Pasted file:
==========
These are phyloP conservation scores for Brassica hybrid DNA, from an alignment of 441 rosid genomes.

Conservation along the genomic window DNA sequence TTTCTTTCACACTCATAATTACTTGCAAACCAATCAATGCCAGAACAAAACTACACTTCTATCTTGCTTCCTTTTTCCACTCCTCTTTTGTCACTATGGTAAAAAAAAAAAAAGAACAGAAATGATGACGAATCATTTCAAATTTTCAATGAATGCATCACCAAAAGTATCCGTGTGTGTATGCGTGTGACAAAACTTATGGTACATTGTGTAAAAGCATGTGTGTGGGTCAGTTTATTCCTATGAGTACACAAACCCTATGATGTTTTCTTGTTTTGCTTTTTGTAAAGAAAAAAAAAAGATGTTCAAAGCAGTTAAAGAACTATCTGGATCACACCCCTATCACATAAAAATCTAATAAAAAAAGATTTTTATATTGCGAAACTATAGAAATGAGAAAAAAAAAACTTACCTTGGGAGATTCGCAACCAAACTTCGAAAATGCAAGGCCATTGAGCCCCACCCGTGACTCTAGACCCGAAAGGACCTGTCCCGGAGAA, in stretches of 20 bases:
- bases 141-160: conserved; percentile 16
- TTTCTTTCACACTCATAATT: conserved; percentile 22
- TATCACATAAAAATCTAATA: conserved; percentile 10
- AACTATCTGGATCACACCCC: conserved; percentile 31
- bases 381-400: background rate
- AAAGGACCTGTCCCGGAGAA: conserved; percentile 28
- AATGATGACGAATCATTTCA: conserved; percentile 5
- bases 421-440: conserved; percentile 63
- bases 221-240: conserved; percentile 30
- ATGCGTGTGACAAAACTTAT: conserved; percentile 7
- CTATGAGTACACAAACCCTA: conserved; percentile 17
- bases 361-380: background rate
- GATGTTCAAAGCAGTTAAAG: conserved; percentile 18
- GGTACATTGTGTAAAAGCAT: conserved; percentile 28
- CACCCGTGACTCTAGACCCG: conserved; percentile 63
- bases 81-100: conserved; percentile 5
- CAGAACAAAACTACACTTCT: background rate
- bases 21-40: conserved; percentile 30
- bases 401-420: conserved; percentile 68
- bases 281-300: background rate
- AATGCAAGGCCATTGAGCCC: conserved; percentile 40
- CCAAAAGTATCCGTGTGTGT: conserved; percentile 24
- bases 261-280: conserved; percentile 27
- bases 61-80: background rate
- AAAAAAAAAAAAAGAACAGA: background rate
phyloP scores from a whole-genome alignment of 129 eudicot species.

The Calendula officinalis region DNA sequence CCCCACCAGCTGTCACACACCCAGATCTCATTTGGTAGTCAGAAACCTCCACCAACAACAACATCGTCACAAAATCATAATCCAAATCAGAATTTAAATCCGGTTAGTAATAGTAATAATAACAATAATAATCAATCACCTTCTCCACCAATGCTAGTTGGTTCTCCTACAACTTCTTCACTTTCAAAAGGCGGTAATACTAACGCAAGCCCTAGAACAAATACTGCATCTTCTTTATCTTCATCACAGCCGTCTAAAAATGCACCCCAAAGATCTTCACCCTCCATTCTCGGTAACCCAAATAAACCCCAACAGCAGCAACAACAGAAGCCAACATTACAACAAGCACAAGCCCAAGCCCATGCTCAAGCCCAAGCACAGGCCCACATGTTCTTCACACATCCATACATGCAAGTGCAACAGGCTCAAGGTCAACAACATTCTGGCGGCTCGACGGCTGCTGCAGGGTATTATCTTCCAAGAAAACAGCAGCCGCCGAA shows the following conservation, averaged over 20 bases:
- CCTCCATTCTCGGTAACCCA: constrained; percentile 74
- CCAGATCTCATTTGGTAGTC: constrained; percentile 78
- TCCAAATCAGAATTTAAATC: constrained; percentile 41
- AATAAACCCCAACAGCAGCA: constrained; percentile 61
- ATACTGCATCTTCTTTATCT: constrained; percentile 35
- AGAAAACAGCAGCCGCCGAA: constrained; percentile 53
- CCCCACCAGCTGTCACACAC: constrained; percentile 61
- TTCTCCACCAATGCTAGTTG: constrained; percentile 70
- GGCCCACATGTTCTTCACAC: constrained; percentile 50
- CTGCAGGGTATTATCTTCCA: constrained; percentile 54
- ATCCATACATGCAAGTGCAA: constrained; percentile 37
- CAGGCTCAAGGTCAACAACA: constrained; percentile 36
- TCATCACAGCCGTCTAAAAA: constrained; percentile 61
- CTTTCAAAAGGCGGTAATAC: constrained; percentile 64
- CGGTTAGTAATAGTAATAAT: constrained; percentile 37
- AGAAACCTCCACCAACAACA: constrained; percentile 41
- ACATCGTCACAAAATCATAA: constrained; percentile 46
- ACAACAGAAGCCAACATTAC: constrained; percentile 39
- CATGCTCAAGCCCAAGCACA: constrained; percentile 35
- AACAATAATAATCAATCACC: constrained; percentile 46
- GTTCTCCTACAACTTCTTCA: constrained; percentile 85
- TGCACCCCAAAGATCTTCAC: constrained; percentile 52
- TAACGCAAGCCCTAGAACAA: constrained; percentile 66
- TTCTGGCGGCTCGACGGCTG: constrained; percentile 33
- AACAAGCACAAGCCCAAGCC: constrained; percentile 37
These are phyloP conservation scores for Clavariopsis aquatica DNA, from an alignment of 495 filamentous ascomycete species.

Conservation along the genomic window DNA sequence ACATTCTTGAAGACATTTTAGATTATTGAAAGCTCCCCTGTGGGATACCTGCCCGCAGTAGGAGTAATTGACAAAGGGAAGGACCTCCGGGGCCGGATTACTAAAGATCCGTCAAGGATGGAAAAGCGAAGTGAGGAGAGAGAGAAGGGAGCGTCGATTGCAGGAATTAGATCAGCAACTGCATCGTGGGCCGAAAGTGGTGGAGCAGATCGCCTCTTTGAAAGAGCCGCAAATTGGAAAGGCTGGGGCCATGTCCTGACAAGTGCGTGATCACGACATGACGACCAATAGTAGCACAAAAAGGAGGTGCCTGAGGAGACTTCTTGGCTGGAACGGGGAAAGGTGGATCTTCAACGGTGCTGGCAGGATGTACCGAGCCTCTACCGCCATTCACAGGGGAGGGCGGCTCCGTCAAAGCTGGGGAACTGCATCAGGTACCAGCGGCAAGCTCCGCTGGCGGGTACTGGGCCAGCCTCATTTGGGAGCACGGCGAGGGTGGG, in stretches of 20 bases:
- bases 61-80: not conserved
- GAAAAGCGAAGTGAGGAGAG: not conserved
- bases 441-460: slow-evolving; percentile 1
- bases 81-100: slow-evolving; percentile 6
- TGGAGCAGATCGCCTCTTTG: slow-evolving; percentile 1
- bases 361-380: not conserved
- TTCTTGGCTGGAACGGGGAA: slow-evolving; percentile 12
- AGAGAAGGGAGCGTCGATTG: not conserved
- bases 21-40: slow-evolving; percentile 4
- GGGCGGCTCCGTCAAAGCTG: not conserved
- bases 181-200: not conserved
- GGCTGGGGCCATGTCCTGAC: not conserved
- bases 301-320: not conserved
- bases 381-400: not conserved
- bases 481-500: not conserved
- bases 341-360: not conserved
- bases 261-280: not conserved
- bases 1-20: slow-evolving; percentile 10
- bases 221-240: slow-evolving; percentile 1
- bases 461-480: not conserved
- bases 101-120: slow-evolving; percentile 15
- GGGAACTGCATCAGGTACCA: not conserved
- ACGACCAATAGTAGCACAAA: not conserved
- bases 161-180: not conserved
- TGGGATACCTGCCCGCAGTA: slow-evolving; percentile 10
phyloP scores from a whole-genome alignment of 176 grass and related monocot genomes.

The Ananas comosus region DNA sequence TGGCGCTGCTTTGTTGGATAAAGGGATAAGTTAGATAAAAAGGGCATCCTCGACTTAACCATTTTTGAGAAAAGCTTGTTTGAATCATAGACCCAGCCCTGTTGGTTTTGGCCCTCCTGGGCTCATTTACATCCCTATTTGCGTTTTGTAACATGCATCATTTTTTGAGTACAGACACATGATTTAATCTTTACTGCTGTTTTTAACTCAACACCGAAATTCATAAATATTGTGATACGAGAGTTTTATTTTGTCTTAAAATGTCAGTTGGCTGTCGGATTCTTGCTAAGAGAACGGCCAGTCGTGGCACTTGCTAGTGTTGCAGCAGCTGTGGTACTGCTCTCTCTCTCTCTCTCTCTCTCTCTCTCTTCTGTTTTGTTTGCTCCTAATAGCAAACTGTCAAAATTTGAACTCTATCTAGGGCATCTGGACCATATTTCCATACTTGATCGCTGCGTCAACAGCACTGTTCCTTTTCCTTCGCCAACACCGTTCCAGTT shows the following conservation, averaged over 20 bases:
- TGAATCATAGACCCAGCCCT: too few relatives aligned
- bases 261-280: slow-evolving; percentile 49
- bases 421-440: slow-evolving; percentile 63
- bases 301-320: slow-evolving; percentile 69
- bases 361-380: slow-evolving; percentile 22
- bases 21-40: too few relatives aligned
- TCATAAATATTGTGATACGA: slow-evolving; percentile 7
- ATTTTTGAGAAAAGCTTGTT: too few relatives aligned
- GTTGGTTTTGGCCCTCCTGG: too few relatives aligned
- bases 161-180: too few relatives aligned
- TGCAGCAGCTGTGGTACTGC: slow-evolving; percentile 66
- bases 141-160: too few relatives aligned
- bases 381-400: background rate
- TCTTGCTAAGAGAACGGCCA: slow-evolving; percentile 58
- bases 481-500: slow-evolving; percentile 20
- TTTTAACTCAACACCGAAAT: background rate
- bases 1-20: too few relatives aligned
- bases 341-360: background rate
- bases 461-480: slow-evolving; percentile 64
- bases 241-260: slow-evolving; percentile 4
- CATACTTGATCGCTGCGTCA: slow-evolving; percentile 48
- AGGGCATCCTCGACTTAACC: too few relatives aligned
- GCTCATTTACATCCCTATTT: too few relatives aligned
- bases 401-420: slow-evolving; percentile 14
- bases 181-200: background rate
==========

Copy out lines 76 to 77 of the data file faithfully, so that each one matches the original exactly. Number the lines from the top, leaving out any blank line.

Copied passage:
- bases 461-480: not conserved
- bases 101-120: slow-evolving; percentile 15